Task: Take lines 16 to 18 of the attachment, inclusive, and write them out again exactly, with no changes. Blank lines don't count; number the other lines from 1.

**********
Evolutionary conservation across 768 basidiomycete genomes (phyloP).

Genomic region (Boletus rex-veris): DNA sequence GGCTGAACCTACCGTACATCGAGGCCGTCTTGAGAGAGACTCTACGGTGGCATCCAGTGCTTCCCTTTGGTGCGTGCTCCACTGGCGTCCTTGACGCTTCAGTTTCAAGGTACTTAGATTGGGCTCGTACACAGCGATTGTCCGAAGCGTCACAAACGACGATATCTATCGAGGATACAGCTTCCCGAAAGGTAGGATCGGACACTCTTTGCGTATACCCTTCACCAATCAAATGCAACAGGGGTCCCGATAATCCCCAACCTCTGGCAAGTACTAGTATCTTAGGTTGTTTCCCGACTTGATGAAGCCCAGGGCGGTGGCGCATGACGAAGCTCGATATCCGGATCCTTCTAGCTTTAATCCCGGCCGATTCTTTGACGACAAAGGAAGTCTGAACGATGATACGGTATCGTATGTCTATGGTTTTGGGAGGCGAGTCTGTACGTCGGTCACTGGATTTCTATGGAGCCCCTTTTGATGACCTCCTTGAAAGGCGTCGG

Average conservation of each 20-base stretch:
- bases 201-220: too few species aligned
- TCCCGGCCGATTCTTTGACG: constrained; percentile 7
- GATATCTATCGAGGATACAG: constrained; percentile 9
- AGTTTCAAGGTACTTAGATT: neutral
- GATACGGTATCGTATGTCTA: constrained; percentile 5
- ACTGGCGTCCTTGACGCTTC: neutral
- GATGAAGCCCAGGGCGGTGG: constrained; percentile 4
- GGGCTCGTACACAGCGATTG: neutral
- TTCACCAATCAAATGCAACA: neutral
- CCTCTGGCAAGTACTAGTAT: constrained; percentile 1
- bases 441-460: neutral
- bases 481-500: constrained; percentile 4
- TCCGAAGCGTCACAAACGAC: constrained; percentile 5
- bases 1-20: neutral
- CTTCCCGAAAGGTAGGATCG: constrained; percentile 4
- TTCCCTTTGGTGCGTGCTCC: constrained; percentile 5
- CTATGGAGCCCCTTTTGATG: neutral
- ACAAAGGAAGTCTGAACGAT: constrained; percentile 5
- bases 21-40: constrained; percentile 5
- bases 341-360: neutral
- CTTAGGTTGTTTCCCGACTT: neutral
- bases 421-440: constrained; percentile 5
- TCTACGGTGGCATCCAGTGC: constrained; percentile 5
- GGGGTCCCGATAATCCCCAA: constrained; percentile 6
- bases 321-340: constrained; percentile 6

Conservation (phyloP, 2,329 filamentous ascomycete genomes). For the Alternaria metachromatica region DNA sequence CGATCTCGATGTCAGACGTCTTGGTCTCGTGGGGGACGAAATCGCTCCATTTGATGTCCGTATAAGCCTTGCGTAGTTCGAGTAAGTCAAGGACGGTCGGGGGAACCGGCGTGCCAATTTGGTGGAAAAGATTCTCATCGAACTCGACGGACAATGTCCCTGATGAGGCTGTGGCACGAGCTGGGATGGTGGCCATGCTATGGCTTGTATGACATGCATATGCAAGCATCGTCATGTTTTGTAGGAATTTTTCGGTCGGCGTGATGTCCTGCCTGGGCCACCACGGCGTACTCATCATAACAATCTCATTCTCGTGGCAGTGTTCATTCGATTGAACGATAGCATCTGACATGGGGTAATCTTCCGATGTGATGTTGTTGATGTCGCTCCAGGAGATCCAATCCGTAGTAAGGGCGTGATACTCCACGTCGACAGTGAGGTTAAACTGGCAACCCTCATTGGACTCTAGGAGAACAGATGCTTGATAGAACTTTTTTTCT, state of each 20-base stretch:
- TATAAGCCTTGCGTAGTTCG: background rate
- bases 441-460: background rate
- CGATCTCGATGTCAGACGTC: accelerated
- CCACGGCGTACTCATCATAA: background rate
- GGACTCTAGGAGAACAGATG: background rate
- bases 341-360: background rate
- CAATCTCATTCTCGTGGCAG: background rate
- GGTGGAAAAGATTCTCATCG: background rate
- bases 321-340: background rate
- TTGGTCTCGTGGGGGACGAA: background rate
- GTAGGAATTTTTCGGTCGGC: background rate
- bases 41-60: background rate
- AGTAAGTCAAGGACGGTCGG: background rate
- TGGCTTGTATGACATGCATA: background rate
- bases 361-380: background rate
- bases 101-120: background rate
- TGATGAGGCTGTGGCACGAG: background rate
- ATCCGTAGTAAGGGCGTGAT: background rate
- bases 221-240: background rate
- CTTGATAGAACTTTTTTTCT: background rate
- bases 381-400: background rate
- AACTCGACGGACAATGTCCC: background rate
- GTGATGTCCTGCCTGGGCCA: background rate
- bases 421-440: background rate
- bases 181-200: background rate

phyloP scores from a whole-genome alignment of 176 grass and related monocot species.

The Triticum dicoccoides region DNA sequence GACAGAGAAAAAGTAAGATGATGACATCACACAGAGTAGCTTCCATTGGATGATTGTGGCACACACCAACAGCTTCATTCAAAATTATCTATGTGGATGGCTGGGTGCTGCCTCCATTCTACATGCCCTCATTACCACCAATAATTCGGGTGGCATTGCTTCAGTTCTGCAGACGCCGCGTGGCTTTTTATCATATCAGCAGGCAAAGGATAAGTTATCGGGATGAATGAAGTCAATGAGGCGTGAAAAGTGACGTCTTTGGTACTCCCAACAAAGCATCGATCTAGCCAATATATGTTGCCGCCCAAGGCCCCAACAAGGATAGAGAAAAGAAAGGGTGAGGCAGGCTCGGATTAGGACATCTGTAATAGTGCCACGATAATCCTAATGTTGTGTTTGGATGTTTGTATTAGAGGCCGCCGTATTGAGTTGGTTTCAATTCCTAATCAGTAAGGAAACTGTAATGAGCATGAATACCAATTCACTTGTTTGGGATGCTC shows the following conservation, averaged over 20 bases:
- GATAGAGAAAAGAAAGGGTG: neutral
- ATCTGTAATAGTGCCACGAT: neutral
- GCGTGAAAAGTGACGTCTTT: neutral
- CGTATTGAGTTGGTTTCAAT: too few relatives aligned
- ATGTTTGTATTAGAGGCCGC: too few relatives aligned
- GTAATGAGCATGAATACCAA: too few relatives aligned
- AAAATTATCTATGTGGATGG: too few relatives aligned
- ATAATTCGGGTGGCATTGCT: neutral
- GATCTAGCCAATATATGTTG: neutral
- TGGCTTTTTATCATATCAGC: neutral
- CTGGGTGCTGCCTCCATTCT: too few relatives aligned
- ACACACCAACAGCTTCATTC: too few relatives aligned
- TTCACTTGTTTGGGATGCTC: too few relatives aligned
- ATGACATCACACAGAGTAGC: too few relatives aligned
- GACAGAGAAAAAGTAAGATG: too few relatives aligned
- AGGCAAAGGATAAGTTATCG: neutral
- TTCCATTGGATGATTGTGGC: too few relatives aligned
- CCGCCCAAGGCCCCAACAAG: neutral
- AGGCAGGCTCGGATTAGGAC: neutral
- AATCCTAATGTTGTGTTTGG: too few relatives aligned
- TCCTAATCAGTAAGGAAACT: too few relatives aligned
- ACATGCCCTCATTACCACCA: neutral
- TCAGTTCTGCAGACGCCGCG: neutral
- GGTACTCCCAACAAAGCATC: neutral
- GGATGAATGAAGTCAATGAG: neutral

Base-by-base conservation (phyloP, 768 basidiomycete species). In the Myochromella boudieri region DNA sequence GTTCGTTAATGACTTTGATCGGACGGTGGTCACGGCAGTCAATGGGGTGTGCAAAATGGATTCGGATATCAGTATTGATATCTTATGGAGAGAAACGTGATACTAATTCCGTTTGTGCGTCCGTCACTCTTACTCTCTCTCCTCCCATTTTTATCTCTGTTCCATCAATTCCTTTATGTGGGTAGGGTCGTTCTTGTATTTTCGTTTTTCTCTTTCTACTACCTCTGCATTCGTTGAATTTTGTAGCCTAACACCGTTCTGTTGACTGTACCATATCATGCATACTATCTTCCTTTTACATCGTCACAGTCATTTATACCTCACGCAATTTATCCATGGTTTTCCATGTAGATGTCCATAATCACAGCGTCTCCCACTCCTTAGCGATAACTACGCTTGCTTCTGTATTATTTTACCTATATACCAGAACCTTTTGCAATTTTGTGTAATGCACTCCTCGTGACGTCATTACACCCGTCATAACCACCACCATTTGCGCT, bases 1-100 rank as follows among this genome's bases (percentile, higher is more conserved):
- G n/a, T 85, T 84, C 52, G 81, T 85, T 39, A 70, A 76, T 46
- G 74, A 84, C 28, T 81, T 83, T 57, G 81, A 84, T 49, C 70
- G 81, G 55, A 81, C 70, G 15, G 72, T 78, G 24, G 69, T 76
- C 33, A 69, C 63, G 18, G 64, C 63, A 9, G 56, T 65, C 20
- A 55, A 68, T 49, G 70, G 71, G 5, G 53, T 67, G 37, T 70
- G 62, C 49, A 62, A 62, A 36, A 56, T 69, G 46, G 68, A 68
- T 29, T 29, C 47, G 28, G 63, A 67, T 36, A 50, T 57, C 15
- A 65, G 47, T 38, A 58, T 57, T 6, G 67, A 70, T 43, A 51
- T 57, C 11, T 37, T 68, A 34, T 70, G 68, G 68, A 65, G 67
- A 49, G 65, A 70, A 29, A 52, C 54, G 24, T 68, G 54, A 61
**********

- TCCGAAGCGTCACAAACGAC: constrained; percentile 5
- bases 1-20: neutral
- CTTCCCGAAAGGTAGGATCG: constrained; percentile 4